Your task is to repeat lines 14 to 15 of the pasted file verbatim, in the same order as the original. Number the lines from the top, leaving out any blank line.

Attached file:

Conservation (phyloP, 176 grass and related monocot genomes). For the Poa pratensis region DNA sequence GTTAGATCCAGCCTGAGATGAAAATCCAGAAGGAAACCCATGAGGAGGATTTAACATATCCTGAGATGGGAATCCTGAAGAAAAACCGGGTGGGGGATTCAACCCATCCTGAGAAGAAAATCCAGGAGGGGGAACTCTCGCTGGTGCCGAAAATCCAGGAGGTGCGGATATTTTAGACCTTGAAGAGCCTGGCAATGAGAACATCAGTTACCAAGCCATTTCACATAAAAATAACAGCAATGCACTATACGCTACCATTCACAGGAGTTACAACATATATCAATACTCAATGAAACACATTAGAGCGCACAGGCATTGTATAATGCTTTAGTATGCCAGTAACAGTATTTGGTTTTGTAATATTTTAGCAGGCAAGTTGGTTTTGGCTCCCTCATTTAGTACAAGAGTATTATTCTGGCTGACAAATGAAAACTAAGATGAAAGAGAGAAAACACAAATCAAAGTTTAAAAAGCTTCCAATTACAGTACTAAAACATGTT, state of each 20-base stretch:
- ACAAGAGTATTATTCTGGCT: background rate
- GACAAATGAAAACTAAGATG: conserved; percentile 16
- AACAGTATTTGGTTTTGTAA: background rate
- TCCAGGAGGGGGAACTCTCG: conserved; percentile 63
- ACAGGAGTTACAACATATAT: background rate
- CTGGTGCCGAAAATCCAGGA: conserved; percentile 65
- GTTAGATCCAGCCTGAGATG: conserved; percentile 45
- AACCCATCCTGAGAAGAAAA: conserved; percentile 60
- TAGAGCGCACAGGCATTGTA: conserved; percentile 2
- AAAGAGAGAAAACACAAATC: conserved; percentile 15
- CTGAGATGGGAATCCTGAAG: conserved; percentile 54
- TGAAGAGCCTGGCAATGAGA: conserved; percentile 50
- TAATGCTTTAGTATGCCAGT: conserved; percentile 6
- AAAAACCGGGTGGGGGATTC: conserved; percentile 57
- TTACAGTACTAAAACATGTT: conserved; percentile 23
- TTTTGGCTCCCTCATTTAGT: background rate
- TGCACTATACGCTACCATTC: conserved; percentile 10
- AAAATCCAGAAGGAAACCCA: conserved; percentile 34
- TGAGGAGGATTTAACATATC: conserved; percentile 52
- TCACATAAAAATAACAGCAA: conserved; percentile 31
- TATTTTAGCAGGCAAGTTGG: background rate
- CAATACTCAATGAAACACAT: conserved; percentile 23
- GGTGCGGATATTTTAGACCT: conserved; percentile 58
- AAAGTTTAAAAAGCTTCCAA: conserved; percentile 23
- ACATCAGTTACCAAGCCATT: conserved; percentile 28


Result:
- TAATGCTTTAGTATGCCAGT: conserved; percentile 6
- AAAAACCGGGTGGGGGATTC: conserved; percentile 57